But we don't have a full grasp of Truth as individual Catholics. We progress in our understanding. That's why earlier periods appear more immoral in many areas (though not all!). Just consider the situation of women two hundred years ago. Women were legally considered minors in many instances. They had fewer rights than they do today. They were often under their husband's tutelage. A woman couldn't vote, couldn't hold office, couldn't attend university and was considered unfit for most professions.
We wouldn't dream of saying it was okay for women to have lived in such a society. Yet, we cannot say that the men who upheld the moral standards of their age were necessarily guilty of sexism (although they demonstrated sexist behaviour). There were, after all, practical arguments against some feminist demands, like in the case women's suffrage, for example. Most women were not well educated, even in the higher classes. Their interests were steered away from traditional masculine pursuits that relate to politics: business, law, etc. Although there had always been well educated women in Western civilization, they were definitely a minority. It was considered unfeminine for a woman to be too intelligent (and in many ways it still is, believe me). So when some people objected that women were not ready to vote, they may have had a valid point. I know that in Quebec, where female suffrage was granted in 1940, women consciously chose to vote for the same candidate their husband chose because they didn't know enough to make a decision about who to vote for.
We have come to a greater awareness of the dignity of women. Not that it was entirely absent before, as some people like to pretend, but that there was still more to learn. There will always be more to learn. We must humbly accept that our descendants will, in many ways, know better than we do.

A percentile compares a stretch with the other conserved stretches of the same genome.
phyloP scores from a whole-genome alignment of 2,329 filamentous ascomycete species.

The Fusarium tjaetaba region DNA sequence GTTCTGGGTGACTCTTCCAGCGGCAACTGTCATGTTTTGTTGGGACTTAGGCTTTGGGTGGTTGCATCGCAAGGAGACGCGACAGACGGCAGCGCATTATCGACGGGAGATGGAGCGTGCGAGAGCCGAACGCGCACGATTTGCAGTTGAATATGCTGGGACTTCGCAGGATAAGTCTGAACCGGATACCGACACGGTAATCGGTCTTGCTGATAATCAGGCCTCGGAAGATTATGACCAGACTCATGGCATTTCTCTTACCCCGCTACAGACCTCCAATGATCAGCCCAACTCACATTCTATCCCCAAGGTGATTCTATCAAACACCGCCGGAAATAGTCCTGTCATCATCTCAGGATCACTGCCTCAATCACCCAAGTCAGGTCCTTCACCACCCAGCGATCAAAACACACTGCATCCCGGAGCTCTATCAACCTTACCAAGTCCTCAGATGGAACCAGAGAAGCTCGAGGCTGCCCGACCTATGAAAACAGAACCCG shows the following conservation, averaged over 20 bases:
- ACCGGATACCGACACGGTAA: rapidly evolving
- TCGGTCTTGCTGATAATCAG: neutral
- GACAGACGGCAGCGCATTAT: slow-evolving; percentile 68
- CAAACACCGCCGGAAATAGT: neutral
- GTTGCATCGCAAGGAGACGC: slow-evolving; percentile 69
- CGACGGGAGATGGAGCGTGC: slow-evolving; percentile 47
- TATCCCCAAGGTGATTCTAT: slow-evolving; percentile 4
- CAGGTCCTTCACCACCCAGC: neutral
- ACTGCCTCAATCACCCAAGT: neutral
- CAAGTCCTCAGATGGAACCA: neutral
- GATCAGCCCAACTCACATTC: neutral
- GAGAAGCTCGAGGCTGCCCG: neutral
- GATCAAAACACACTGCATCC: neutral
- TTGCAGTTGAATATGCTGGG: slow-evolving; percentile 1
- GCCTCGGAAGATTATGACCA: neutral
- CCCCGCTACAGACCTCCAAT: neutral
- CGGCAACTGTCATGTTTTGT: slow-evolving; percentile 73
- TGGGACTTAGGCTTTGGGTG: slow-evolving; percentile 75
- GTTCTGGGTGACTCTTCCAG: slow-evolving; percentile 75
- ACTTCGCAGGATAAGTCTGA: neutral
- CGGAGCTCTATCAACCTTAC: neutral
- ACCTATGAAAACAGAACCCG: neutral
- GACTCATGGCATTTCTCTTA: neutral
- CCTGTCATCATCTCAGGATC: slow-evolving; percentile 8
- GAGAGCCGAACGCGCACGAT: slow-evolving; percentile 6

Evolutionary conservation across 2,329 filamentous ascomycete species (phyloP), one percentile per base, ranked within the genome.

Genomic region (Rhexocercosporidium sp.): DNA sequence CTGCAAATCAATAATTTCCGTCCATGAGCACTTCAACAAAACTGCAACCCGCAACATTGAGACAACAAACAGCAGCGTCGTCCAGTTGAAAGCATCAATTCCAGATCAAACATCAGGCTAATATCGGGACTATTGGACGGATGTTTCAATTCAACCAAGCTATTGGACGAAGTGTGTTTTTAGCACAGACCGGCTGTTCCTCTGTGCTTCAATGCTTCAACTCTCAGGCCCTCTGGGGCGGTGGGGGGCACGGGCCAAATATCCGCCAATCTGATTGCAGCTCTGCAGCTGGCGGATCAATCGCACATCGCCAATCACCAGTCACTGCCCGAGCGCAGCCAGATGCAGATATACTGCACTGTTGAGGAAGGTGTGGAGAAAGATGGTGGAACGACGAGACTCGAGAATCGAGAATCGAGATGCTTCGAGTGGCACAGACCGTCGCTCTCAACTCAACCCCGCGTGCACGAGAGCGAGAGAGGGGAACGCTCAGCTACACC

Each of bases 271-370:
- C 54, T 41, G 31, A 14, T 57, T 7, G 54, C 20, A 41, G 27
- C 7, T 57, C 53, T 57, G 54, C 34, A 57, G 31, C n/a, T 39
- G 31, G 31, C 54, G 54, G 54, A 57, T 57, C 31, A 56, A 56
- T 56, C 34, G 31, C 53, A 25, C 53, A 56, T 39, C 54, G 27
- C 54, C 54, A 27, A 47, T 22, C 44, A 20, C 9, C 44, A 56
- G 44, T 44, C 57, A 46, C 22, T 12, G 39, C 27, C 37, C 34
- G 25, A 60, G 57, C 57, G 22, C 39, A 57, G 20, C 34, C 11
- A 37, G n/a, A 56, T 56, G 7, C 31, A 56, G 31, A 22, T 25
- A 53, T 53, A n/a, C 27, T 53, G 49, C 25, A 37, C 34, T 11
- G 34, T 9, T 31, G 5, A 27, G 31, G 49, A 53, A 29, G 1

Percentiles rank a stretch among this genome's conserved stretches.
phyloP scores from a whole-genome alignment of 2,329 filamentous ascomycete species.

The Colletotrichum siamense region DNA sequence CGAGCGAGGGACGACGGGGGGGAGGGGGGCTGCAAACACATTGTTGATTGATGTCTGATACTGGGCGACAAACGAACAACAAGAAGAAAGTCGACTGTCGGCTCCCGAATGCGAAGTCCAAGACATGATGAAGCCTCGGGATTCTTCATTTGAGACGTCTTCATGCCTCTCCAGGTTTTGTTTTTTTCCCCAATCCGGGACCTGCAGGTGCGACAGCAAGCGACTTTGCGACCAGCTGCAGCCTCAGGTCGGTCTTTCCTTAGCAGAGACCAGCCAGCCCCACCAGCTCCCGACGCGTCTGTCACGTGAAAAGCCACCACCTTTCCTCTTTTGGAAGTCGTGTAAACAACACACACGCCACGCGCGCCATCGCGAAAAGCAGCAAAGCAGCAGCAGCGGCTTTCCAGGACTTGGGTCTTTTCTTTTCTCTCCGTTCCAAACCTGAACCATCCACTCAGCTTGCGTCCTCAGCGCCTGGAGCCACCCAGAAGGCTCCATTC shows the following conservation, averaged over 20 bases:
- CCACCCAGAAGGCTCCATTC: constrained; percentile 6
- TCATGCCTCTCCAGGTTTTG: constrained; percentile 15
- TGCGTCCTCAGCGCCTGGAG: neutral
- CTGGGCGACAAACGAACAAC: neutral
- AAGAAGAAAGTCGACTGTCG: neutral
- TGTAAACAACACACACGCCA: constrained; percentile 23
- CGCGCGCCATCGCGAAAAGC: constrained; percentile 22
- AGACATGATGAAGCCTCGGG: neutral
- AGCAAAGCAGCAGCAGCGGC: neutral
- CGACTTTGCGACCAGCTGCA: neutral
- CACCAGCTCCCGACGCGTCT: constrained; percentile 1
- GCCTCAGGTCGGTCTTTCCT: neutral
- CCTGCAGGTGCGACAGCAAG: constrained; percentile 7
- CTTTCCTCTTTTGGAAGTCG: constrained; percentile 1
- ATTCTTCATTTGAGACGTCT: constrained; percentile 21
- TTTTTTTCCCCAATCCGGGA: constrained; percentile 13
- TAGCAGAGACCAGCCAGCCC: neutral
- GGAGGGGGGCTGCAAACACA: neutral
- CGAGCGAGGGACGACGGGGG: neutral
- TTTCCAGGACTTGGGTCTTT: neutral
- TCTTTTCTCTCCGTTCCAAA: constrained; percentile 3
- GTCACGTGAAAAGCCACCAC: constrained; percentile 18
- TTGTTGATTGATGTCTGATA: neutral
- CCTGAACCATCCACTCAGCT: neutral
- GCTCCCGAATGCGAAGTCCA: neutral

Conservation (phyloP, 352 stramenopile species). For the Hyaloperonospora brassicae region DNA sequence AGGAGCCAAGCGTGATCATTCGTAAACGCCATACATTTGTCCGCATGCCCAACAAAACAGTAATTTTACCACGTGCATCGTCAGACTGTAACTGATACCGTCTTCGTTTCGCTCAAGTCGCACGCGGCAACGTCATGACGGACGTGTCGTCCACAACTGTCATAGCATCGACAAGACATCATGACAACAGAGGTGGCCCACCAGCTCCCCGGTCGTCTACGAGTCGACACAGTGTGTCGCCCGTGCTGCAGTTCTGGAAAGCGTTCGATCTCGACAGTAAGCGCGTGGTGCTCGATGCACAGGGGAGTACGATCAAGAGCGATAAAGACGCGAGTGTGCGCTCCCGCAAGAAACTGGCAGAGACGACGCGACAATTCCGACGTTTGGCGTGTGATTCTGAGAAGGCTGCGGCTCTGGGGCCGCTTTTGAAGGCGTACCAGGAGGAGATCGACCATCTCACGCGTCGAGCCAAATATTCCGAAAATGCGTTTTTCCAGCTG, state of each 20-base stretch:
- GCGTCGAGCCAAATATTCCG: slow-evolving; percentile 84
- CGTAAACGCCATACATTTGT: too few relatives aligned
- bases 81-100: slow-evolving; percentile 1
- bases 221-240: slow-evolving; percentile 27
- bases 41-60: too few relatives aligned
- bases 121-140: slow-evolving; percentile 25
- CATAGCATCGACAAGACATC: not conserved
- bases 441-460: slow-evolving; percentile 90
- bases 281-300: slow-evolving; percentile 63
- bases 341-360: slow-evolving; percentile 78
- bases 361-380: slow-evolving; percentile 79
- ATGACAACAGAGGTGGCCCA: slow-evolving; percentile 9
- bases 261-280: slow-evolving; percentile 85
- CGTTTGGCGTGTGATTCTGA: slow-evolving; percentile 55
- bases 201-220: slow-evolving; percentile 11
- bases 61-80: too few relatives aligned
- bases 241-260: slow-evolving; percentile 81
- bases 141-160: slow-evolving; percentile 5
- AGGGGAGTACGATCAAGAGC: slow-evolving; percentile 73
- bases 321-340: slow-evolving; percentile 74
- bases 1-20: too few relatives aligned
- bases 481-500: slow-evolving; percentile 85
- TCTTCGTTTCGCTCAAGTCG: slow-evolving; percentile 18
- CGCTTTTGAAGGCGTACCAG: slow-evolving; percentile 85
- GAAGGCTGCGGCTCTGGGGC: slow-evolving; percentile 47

We can't assume then that because people in the past do not live up to our standards of morality, that they are necessarily guilty of sin. In God's eyes, you cannot be condemned if you are ignorant. If a person is ignorant of the fact that using torture is wrong, or that treating women as inferior is wrong, he cannot be considered guilty. That does not mean what he does is right.
We can never be guilty of sin for doing what we think is right. But we can still do evil, even without knowing it. People who lie thinking it's okay to do so for a greater purpose, commit an evil, but they do not incur guilt for it.
We should not abandon our pursuit for Truth simply because it will lessen our guilt-- it won't, because cultivated ignorance is a sin. A true Christian is committed to the Truth and doing what God wills. So we should always strive for greater Wisdom and conform our behaviour to it.
I hope that helps you better understand my point.
God Bless, Suzanne